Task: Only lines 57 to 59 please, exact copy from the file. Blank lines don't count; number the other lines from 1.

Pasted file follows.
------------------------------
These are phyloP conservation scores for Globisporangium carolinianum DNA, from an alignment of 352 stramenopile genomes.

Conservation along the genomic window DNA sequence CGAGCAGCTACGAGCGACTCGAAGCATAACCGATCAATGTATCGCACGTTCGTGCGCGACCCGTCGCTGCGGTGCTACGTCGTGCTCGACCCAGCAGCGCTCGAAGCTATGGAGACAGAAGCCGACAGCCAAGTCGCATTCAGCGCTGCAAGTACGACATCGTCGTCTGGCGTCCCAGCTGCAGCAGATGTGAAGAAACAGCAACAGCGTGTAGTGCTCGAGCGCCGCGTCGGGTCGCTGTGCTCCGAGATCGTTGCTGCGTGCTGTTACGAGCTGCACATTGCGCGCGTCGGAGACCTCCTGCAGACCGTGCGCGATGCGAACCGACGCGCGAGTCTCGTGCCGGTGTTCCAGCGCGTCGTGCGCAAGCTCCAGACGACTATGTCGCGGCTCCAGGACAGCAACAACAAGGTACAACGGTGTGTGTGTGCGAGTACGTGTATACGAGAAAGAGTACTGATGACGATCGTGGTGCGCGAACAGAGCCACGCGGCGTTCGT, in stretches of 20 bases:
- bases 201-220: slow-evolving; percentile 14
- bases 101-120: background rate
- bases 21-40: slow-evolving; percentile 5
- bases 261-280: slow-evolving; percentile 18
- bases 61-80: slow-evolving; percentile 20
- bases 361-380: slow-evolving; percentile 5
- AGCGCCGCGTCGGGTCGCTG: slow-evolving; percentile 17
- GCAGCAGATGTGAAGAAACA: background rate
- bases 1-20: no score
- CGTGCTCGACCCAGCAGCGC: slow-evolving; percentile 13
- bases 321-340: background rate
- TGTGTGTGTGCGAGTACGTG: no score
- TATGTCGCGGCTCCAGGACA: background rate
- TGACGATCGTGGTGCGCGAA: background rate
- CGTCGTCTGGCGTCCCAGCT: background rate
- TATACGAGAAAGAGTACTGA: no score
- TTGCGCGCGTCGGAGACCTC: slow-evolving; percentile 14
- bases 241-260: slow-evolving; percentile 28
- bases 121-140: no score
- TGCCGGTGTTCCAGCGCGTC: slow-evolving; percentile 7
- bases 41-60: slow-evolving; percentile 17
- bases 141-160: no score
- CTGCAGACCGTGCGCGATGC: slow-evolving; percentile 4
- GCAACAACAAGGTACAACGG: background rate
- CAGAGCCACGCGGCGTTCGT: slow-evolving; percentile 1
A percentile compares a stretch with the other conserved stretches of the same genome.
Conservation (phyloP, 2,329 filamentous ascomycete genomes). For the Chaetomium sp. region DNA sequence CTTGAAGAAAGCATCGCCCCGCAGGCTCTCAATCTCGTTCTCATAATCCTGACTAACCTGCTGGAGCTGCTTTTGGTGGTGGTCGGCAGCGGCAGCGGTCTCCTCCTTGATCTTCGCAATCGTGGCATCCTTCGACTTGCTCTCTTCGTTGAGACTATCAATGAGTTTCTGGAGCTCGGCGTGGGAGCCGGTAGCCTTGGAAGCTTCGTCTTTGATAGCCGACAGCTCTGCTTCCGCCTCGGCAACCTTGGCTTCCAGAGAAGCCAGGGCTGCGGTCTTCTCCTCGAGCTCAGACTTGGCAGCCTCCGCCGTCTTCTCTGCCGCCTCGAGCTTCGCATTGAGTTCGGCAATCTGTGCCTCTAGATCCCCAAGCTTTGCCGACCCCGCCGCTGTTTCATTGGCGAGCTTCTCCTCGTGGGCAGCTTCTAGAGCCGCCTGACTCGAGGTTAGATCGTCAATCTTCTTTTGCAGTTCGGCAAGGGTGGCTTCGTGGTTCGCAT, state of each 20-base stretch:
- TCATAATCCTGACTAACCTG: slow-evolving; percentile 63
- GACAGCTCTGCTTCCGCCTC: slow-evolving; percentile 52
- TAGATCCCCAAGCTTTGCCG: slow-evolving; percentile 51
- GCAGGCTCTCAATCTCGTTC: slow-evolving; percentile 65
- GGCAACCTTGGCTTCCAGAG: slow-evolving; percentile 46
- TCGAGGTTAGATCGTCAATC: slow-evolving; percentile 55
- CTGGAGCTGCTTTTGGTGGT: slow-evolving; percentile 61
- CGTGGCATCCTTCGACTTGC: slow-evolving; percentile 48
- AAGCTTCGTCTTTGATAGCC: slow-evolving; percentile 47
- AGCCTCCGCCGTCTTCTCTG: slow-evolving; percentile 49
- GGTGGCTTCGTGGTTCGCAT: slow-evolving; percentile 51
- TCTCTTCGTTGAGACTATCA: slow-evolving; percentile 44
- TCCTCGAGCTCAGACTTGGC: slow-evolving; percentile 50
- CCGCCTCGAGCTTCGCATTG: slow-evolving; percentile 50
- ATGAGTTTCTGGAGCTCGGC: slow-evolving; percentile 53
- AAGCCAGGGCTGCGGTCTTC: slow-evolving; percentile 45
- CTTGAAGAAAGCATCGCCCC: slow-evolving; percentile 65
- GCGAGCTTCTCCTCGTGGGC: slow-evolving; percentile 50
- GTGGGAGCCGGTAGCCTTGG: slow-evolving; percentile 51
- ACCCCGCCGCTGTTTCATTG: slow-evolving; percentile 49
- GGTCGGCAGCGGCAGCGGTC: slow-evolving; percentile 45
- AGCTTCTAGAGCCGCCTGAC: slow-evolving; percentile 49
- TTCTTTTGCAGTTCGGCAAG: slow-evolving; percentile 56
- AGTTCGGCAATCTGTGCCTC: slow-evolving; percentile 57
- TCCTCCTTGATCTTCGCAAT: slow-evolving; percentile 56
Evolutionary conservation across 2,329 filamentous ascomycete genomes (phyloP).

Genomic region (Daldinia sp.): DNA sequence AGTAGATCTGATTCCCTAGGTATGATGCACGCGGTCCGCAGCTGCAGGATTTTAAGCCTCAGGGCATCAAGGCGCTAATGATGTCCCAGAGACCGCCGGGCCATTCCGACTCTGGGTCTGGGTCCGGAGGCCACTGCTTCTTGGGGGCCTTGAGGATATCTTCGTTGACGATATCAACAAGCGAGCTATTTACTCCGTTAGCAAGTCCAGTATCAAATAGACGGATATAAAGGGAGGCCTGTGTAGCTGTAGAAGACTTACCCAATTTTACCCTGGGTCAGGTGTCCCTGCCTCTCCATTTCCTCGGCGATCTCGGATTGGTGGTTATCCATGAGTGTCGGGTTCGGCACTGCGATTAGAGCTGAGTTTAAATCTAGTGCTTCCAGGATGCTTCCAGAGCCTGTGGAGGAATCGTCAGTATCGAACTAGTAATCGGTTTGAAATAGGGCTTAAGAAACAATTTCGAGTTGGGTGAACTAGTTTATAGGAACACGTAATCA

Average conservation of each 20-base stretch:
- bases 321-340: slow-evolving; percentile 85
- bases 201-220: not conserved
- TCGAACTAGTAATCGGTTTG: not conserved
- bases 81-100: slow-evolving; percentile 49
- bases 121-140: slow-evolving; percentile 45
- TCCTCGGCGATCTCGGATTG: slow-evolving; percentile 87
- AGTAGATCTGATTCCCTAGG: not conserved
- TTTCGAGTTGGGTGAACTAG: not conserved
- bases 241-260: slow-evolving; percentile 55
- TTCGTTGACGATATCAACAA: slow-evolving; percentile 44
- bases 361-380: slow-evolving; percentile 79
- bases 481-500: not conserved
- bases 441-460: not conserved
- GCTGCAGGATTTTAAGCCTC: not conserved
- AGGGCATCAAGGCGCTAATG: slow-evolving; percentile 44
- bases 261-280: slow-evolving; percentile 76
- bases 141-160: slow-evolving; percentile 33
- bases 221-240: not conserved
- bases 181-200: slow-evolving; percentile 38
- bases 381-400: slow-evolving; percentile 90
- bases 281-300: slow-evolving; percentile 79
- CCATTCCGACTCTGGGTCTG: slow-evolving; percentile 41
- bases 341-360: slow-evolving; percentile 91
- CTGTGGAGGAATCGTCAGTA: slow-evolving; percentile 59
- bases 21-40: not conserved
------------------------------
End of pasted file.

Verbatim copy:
Average conservation of each 20-base stretch:
- bases 321-340: slow-evolving; percentile 85
- bases 201-220: not conserved